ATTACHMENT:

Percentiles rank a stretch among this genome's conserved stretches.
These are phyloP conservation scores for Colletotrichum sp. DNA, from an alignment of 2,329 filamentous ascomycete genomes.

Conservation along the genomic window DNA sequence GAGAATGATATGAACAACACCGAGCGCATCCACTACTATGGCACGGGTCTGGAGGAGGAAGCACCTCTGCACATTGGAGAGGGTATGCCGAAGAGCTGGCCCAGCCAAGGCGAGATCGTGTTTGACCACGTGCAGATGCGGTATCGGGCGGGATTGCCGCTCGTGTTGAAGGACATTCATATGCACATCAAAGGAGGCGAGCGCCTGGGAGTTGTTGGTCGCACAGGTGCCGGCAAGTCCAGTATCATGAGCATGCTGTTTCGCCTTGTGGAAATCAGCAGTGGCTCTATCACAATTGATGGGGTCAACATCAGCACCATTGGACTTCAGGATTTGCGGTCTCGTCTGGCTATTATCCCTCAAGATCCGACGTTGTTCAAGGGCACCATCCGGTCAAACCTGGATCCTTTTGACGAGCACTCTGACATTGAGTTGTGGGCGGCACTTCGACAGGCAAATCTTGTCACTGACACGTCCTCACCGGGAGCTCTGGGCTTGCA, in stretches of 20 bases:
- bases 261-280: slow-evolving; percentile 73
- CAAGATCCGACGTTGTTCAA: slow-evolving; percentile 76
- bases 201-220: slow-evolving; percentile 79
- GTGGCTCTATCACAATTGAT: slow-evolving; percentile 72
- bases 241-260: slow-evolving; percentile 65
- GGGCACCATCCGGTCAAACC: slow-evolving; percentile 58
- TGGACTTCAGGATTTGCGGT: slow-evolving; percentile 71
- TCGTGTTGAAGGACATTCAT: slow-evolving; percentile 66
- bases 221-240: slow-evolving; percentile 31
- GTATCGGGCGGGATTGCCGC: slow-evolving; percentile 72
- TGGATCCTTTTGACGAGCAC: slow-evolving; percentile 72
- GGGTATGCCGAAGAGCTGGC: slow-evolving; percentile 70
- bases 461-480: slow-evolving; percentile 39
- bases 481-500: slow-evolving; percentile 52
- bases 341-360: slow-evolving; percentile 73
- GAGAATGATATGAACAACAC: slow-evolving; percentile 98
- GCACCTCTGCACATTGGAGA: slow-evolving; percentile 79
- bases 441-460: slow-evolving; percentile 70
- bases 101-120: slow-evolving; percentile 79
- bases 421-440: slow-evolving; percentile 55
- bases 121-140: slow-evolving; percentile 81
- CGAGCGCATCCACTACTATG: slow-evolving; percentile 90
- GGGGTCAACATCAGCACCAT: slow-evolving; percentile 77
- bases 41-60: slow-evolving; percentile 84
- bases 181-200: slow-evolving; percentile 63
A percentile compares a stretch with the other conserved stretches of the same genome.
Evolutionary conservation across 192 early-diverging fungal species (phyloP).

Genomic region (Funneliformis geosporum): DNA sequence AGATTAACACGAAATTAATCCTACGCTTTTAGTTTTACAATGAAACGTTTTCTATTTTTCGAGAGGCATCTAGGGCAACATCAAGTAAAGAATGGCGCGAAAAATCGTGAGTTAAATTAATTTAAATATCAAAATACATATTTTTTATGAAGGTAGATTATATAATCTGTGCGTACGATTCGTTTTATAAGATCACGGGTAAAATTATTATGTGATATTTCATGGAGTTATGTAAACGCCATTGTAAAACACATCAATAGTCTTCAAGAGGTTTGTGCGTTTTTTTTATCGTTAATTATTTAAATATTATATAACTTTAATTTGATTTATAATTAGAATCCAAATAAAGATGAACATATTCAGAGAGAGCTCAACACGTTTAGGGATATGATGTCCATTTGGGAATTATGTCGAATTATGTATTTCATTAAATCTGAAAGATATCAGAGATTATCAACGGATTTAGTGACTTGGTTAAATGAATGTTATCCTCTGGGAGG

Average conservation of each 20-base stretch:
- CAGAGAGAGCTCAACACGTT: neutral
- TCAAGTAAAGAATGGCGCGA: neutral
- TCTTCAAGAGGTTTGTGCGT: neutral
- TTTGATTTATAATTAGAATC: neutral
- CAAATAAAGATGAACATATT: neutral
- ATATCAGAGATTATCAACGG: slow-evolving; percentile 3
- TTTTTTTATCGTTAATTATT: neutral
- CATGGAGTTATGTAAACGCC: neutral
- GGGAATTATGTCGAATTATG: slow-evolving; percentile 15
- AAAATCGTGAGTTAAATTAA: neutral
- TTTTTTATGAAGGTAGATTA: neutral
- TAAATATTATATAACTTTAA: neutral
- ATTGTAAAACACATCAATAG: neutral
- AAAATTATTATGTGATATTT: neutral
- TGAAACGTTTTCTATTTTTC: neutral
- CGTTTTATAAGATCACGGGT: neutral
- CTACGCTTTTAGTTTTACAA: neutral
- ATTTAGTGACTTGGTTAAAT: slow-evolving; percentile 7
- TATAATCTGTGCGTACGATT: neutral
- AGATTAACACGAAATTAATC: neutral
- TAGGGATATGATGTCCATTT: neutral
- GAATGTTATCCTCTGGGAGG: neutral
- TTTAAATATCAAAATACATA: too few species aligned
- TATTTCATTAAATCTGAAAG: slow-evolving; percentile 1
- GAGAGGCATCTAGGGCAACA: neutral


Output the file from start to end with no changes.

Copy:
Percentiles rank a stretch among this genome's conserved stretches.
These are phyloP conservation scores for Colletotrichum sp. DNA, from an alignment of 2,329 filamentous ascomycete genomes.

Conservation along the genomic window DNA sequence GAGAATGATATGAACAACACCGAGCGCATCCACTACTATGGCACGGGTCTGGAGGAGGAAGCACCTCTGCACATTGGAGAGGGTATGCCGAAGAGCTGGCCCAGCCAAGGCGAGATCGTGTTTGACCACGTGCAGATGCGGTATCGGGCGGGATTGCCGCTCGTGTTGAAGGACATTCATATGCACATCAAAGGAGGCGAGCGCCTGGGAGTTGTTGGTCGCACAGGTGCCGGCAAGTCCAGTATCATGAGCATGCTGTTTCGCCTTGTGGAAATCAGCAGTGGCTCTATCACAATTGATGGGGTCAACATCAGCACCATTGGACTTCAGGATTTGCGGTCTCGTCTGGCTATTATCCCTCAAGATCCGACGTTGTTCAAGGGCACCATCCGGTCAAACCTGGATCCTTTTGACGAGCACTCTGACATTGAGTTGTGGGCGGCACTTCGACAGGCAAATCTTGTCACTGACACGTCCTCACCGGGAGCTCTGGGCTTGCA, in stretches of 20 bases:
- bases 261-280: slow-evolving; percentile 73
- CAAGATCCGACGTTGTTCAA: slow-evolving; percentile 76
- bases 201-220: slow-evolving; percentile 79
- GTGGCTCTATCACAATTGAT: slow-evolving; percentile 72
- bases 241-260: slow-evolving; percentile 65
- GGGCACCATCCGGTCAAACC: slow-evolving; percentile 58
- TGGACTTCAGGATTTGCGGT: slow-evolving; percentile 71
- TCGTGTTGAAGGACATTCAT: slow-evolving; percentile 66
- bases 221-240: slow-evolving; percentile 31
- GTATCGGGCGGGATTGCCGC: slow-evolving; percentile 72
- TGGATCCTTTTGACGAGCAC: slow-evolving; percentile 72
- GGGTATGCCGAAGAGCTGGC: slow-evolving; percentile 70
- bases 461-480: slow-evolving; percentile 39
- bases 481-500: slow-evolving; percentile 52
- bases 341-360: slow-evolving; percentile 73
- GAGAATGATATGAACAACAC: slow-evolving; percentile 98
- GCACCTCTGCACATTGGAGA: slow-evolving; percentile 79
- bases 441-460: slow-evolving; percentile 70
- bases 101-120: slow-evolving; percentile 79
- bases 421-440: slow-evolving; percentile 55
- bases 121-140: slow-evolving; percentile 81
- CGAGCGCATCCACTACTATG: slow-evolving; percentile 90
- GGGGTCAACATCAGCACCAT: slow-evolving; percentile 77
- bases 41-60: slow-evolving; percentile 84
- bases 181-200: slow-evolving; percentile 63
A percentile compares a stretch with the other conserved stretches of the same genome.
Evolutionary conservation across 192 early-diverging fungal species (phyloP).

Genomic region (Funneliformis geosporum): DNA sequence AGATTAACACGAAATTAATCCTACGCTTTTAGTTTTACAATGAAACGTTTTCTATTTTTCGAGAGGCATCTAGGGCAACATCAAGTAAAGAATGGCGCGAAAAATCGTGAGTTAAATTAATTTAAATATCAAAATACATATTTTTTATGAAGGTAGATTATATAATCTGTGCGTACGATTCGTTTTATAAGATCACGGGTAAAATTATTATGTGATATTTCATGGAGTTATGTAAACGCCATTGTAAAACACATCAATAGTCTTCAAGAGGTTTGTGCGTTTTTTTTATCGTTAATTATTTAAATATTATATAACTTTAATTTGATTTATAATTAGAATCCAAATAAAGATGAACATATTCAGAGAGAGCTCAACACGTTTAGGGATATGATGTCCATTTGGGAATTATGTCGAATTATGTATTTCATTAAATCTGAAAGATATCAGAGATTATCAACGGATTTAGTGACTTGGTTAAATGAATGTTATCCTCTGGGAGG

Average conservation of each 20-base stretch:
- CAGAGAGAGCTCAACACGTT: neutral
- TCAAGTAAAGAATGGCGCGA: neutral
- TCTTCAAGAGGTTTGTGCGT: neutral
- TTTGATTTATAATTAGAATC: neutral
- CAAATAAAGATGAACATATT: neutral
- ATATCAGAGATTATCAACGG: slow-evolving; percentile 3
- TTTTTTTATCGTTAATTATT: neutral
- CATGGAGTTATGTAAACGCC: neutral
- GGGAATTATGTCGAATTATG: slow-evolving; percentile 15
- AAAATCGTGAGTTAAATTAA: neutral
- TTTTTTATGAAGGTAGATTA: neutral
- TAAATATTATATAACTTTAA: neutral
- ATTGTAAAACACATCAATAG: neutral
- AAAATTATTATGTGATATTT: neutral
- TGAAACGTTTTCTATTTTTC: neutral
- CGTTTTATAAGATCACGGGT: neutral
- CTACGCTTTTAGTTTTACAA: neutral
- ATTTAGTGACTTGGTTAAAT: slow-evolving; percentile 7
- TATAATCTGTGCGTACGATT: neutral
- AGATTAACACGAAATTAATC: neutral
- TAGGGATATGATGTCCATTT: neutral
- GAATGTTATCCTCTGGGAGG: neutral
- TTTAAATATCAAAATACATA: too few species aligned
- TATTTCATTAAATCTGAAAG: slow-evolving; percentile 1
- GAGAGGCATCTAGGGCAACA: neutral